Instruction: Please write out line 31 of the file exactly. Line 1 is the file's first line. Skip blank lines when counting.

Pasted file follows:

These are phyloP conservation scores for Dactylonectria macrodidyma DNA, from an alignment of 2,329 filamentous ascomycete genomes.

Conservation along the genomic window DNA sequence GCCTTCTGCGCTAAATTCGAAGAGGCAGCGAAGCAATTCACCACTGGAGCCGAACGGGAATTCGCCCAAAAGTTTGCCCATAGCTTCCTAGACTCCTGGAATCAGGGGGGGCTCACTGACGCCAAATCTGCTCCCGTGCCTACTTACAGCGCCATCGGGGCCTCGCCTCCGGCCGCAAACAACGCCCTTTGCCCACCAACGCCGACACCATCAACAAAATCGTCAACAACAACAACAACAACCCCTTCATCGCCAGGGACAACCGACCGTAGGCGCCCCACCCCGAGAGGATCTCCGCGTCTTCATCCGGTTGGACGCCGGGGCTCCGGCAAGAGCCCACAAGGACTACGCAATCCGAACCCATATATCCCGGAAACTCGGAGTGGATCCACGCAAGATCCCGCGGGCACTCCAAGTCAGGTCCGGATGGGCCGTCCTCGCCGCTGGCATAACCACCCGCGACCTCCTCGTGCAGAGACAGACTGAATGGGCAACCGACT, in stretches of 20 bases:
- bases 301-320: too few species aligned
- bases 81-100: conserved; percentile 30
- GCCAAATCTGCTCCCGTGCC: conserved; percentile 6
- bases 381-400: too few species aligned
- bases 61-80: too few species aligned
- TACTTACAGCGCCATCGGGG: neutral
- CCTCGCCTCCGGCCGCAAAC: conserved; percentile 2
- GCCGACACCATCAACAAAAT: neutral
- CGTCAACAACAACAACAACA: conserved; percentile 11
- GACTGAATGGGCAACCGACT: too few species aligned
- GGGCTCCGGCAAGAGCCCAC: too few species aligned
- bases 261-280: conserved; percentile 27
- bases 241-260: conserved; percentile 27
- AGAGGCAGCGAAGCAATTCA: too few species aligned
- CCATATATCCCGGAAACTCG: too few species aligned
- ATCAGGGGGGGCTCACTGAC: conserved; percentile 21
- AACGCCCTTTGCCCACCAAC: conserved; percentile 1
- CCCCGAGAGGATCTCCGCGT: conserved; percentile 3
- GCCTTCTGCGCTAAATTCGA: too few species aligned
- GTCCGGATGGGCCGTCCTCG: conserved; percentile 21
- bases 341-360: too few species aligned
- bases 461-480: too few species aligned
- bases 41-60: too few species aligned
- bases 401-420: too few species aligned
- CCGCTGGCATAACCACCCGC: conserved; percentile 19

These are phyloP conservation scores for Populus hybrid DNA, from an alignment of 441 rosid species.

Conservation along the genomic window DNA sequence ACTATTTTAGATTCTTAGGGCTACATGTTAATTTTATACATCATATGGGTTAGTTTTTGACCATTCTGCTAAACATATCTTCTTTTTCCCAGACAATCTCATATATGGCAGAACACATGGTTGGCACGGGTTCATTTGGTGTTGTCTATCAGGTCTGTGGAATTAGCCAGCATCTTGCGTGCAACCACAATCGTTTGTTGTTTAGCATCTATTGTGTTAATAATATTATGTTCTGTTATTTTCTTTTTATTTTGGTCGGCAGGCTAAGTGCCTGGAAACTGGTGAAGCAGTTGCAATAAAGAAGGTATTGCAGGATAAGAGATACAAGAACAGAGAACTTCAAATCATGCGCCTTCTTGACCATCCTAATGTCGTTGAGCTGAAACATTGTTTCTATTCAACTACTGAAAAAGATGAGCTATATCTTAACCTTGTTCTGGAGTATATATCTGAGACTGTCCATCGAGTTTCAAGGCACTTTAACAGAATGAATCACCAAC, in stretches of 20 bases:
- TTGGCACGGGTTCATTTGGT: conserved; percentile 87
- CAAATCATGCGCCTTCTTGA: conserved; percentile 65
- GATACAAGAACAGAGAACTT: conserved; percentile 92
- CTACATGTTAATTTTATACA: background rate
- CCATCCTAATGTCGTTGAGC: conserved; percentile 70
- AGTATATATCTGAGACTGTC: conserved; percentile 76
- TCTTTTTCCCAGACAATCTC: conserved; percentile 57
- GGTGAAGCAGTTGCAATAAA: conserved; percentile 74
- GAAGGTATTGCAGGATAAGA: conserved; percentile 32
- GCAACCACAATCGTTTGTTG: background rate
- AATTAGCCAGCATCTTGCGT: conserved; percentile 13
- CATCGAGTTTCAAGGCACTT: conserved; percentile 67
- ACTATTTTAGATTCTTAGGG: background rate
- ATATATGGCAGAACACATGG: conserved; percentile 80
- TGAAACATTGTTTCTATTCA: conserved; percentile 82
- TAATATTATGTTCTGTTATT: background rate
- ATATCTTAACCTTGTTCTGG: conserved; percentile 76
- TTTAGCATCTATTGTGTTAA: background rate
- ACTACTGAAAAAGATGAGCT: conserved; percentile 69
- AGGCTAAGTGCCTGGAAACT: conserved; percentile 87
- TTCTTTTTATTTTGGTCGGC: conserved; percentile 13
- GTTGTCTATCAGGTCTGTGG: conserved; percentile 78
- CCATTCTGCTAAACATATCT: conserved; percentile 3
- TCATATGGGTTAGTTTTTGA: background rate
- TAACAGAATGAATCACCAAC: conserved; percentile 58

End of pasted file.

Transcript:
- CAAATCATGCGCCTTCTTGA: conserved; percentile 65